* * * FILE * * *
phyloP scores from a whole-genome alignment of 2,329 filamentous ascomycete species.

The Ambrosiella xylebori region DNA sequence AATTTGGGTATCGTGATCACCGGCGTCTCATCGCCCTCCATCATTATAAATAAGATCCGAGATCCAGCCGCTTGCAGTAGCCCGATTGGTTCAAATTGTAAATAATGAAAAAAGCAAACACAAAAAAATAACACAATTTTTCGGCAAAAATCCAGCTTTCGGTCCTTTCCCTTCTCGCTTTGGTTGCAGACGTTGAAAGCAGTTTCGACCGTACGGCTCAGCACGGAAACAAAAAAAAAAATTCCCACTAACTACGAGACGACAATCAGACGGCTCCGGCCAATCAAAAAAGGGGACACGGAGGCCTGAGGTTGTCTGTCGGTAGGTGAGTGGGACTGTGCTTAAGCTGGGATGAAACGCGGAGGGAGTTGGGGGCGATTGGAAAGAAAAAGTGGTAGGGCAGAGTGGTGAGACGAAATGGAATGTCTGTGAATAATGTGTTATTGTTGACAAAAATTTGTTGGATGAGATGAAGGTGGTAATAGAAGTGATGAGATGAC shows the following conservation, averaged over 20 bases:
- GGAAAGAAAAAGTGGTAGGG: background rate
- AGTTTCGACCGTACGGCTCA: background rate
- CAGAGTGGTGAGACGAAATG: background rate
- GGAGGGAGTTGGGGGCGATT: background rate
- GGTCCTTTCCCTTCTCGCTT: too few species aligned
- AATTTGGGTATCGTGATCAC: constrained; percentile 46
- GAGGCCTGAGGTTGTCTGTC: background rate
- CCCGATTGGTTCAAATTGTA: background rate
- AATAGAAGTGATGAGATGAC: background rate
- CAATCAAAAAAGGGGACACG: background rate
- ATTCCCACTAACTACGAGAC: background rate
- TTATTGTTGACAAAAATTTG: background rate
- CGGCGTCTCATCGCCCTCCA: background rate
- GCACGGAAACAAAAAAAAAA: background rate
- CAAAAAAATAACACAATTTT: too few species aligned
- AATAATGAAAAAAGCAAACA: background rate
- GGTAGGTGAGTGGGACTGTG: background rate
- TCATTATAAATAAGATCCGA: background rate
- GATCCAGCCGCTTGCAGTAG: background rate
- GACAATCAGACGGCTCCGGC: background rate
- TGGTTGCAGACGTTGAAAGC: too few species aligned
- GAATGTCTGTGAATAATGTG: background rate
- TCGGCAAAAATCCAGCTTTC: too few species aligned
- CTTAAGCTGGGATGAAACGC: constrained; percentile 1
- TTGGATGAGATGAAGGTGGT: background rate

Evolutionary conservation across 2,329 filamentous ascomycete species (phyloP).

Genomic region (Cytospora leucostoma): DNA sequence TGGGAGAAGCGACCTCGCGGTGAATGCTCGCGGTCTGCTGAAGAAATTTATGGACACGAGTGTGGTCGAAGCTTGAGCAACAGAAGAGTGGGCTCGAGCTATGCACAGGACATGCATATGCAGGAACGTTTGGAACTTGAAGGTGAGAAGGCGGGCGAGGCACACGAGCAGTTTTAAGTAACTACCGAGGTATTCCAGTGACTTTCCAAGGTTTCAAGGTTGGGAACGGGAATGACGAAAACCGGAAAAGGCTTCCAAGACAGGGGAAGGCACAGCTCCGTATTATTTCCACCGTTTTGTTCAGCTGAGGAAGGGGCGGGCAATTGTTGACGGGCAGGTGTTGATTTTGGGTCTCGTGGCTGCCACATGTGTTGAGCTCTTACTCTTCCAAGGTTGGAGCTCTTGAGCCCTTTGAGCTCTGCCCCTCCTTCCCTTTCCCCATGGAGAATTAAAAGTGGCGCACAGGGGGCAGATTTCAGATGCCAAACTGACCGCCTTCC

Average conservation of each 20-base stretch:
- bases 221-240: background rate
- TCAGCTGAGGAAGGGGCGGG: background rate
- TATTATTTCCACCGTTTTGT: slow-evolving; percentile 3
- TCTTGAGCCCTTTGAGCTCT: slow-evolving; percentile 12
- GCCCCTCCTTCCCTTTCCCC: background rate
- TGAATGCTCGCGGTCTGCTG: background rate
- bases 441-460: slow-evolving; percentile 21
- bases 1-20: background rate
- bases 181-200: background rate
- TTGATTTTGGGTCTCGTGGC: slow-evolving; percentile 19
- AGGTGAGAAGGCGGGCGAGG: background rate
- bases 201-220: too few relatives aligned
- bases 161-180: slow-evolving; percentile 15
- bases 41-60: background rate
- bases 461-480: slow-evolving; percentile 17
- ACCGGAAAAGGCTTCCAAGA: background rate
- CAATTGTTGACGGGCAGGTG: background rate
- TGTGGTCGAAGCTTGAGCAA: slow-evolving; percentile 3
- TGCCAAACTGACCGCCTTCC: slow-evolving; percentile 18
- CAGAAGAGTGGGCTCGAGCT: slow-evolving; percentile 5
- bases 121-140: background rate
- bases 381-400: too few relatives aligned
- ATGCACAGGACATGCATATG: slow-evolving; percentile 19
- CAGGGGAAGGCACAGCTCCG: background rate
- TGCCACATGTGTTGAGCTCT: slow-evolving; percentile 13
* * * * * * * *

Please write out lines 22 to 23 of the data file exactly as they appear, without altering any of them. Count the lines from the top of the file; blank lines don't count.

- GACAATCAGACGGCTCCGGC: background rate
- TGGTTGCAGACGTTGAAAGC: too few species aligned